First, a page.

Bioethics and American Democracy

New developments in biotechnology, while promising to advance human health, are also rapidly expanding our powers of control over our bodies, our minds, and our world. How we acquire these powers and how we decide to use them are questions that science alone cannot answer. They are inescapably moral and political questions of profound importance for the future of democratic society and the dignity of human life. EPPC’s program on Bioethics and American Democracy works to clarify our responsibilities to the future by encouraging much needed moral and political deliberation on emerging biotechnologies and medical advances—from cloning to stem-cell research to reproductive technologies to gene editing and beyond.

Until the 20th Century, the practice of medicine was limited in its therapeutic efficacy, at times doing more harm than good. Little, if anything, was known about diagnosing disease and even less was known about effective treatment. Cellular and subcellular processes and pharmacologic advances remained undiscovered. Nevertheless, for most of the history of medicine, medical ethics explored foundational questions about human life and health: what is a human being, what natural obligations and rights emerge from personhood, and how does the practice of medicine augment human flourishing? With initially slow progress in medical science, these questions received little direct challenge from scientific advancements.

Today, rapidly advancing biological knowledge and technical power has the capacity to radically alter human life and society. Our healthcare system likewise faces serious challenges to its economic sustainability and its response to a worldwide pandemic. In this turbulent mix of discovery and danger the debates over human dignity and the proper ends and goals of medicine must address these swift developments. We will only find adequate responses by drawing on perennial sources of moral wisdom and engaging a range of scholars from diverse disciplines.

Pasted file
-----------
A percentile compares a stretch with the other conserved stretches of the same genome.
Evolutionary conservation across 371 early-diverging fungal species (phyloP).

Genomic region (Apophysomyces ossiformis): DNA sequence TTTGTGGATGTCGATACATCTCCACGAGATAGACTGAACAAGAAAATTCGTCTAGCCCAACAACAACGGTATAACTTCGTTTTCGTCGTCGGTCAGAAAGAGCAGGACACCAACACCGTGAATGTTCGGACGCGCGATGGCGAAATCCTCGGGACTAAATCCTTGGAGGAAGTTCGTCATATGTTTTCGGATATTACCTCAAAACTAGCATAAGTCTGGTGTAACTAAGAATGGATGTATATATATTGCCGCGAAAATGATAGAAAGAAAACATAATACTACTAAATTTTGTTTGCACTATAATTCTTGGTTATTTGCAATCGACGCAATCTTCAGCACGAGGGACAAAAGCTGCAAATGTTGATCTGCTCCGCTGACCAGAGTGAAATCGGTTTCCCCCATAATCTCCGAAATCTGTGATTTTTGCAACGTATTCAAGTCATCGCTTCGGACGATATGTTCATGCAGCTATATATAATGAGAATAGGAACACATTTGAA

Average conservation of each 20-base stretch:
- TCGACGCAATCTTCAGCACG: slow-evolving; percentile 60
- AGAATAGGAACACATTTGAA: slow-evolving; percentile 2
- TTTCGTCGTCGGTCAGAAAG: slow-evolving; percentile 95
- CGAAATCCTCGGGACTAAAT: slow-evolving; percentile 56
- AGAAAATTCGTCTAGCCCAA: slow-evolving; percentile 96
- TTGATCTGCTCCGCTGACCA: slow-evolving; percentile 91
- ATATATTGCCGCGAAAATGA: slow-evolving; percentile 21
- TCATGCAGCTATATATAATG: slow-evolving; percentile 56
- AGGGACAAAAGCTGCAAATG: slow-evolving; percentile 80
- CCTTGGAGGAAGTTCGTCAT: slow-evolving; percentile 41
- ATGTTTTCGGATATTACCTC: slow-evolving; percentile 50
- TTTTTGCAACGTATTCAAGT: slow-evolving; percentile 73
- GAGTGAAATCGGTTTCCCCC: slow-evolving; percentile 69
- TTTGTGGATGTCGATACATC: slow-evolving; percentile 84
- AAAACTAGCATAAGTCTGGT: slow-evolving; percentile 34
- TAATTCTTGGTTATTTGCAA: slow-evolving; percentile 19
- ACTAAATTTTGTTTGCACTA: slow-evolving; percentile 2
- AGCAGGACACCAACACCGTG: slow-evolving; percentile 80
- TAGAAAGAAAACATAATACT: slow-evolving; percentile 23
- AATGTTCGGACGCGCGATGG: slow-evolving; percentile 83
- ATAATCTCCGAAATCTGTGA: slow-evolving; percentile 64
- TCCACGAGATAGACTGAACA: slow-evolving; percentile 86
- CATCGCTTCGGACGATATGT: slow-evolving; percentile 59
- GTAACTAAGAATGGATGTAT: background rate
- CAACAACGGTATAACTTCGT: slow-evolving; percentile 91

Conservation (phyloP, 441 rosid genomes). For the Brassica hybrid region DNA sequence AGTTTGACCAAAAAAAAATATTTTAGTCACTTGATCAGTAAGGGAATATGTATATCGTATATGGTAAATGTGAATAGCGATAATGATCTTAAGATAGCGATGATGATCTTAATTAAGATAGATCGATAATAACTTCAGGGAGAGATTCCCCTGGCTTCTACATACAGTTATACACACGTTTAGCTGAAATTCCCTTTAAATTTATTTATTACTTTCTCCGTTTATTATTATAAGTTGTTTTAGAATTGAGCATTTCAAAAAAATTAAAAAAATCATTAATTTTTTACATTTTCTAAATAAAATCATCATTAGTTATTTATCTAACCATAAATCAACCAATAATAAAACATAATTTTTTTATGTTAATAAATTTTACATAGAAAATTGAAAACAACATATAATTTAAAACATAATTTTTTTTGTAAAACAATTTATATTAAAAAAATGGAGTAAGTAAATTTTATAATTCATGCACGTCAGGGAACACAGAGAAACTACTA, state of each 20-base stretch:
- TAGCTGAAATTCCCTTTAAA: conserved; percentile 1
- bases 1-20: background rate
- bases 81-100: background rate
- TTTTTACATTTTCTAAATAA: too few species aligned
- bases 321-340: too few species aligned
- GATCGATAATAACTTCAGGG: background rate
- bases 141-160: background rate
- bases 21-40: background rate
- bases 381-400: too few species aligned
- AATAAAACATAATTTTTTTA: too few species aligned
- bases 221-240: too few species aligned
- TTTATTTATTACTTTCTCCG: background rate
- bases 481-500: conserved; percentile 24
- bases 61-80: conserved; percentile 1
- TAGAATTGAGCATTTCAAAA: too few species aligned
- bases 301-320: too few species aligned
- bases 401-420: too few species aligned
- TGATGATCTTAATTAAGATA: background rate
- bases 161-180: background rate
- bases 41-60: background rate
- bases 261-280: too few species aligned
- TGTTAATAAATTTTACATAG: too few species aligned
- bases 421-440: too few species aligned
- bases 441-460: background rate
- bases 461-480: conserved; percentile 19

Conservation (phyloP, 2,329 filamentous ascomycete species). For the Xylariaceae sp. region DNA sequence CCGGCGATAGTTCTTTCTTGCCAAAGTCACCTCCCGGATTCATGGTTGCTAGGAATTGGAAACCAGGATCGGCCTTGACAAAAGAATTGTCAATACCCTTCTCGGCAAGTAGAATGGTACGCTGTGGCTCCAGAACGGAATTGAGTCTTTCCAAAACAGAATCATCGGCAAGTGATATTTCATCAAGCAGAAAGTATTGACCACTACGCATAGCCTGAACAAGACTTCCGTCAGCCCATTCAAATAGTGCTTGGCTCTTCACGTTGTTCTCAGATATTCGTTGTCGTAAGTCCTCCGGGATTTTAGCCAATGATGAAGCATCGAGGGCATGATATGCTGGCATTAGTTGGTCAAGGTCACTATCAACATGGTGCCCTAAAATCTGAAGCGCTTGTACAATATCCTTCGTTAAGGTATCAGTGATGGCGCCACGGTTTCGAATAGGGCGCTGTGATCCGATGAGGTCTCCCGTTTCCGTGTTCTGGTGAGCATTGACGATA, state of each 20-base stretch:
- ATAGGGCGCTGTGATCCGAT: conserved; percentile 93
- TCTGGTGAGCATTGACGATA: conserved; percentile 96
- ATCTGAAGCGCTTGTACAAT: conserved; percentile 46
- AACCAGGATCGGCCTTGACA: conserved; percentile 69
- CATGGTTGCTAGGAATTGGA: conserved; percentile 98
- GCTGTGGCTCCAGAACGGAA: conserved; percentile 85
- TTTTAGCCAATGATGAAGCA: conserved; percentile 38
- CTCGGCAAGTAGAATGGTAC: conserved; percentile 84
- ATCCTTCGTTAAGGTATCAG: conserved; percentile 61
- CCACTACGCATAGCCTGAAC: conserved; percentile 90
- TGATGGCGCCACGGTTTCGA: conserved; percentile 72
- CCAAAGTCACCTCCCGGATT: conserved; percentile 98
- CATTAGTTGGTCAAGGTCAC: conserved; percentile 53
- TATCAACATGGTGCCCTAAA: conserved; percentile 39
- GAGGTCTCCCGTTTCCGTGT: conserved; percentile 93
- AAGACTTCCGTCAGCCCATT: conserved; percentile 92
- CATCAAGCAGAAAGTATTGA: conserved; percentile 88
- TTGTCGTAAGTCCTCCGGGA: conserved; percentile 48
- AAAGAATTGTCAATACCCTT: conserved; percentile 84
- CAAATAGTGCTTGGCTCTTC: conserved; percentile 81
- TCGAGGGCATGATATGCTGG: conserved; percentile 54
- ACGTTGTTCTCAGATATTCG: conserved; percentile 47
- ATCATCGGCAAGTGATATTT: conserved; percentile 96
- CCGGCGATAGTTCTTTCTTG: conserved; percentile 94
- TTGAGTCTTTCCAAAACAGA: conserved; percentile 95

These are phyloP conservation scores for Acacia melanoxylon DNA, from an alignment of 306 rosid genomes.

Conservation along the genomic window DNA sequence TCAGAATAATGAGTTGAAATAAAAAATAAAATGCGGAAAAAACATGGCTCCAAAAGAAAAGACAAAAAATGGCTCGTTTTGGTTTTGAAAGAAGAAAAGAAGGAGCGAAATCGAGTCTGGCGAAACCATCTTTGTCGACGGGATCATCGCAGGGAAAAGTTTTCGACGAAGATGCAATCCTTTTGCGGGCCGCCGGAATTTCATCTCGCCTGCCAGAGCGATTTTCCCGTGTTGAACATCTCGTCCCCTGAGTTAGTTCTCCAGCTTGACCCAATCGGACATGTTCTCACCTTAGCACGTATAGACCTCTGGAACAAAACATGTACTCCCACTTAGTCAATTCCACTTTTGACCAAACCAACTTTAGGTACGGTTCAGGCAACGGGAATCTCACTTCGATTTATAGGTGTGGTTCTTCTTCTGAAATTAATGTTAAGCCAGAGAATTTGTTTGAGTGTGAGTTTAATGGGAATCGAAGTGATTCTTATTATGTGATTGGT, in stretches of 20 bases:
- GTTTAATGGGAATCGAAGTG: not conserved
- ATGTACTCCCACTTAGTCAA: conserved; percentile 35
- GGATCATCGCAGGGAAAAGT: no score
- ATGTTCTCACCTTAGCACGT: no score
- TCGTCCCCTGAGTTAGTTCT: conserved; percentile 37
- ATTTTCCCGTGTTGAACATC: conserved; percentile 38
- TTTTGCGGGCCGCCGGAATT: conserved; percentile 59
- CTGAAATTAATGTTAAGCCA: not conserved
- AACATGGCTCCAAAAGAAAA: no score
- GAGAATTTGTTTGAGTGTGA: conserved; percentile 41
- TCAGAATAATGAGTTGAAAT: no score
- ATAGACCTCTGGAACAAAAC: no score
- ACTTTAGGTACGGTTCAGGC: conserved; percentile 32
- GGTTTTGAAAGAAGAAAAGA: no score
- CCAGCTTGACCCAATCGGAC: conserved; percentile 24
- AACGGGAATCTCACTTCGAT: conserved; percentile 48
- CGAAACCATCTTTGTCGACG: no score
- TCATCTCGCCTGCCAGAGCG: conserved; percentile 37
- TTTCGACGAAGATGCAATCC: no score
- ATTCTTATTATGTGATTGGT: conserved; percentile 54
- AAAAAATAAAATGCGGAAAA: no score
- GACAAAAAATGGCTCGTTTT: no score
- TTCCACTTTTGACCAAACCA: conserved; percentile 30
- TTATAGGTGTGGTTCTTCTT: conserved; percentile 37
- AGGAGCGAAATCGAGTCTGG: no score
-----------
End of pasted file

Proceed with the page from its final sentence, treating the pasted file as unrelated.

From 2003 through 2017, we partnered with EPPC’s program on Science, Technology, and Society to publish the acclaimed quarterly The New Atlantis: A Journal of Technology and Society. Today, through our ongoing research, publications, podcast, and public outreach programs we remain at the center of contemporary bioethics debates, helping scientists, healthcare providers, policymakers, and citizens deal more wisely and more creatively with the promise and perils of advances in biotechnology.

The Bioethics and American Democracy program is directed by EPPC Fellow Dr. Aaron Kheriaty. He is joined by EPPC Fellow Dr. Aaron Rothstein and EPPC Fellow Carter Snead, an internationally recognized expert in the field of law and bioethics. Dr. Rothstein hosts the Program’s podcast, Searching for Medicine’s Soul, which tackles important questions by examining medicine’s purpose, or telos. Why do physicians do what they do? How does the practice of medicine relate to scientific progress? How can it properly support human flourishing? Our podcast promotes scholarship and features guests who have thought carefully about the history and aims of medicine, and its collision with a thrilling and in some ways tragic age of scientific discovery.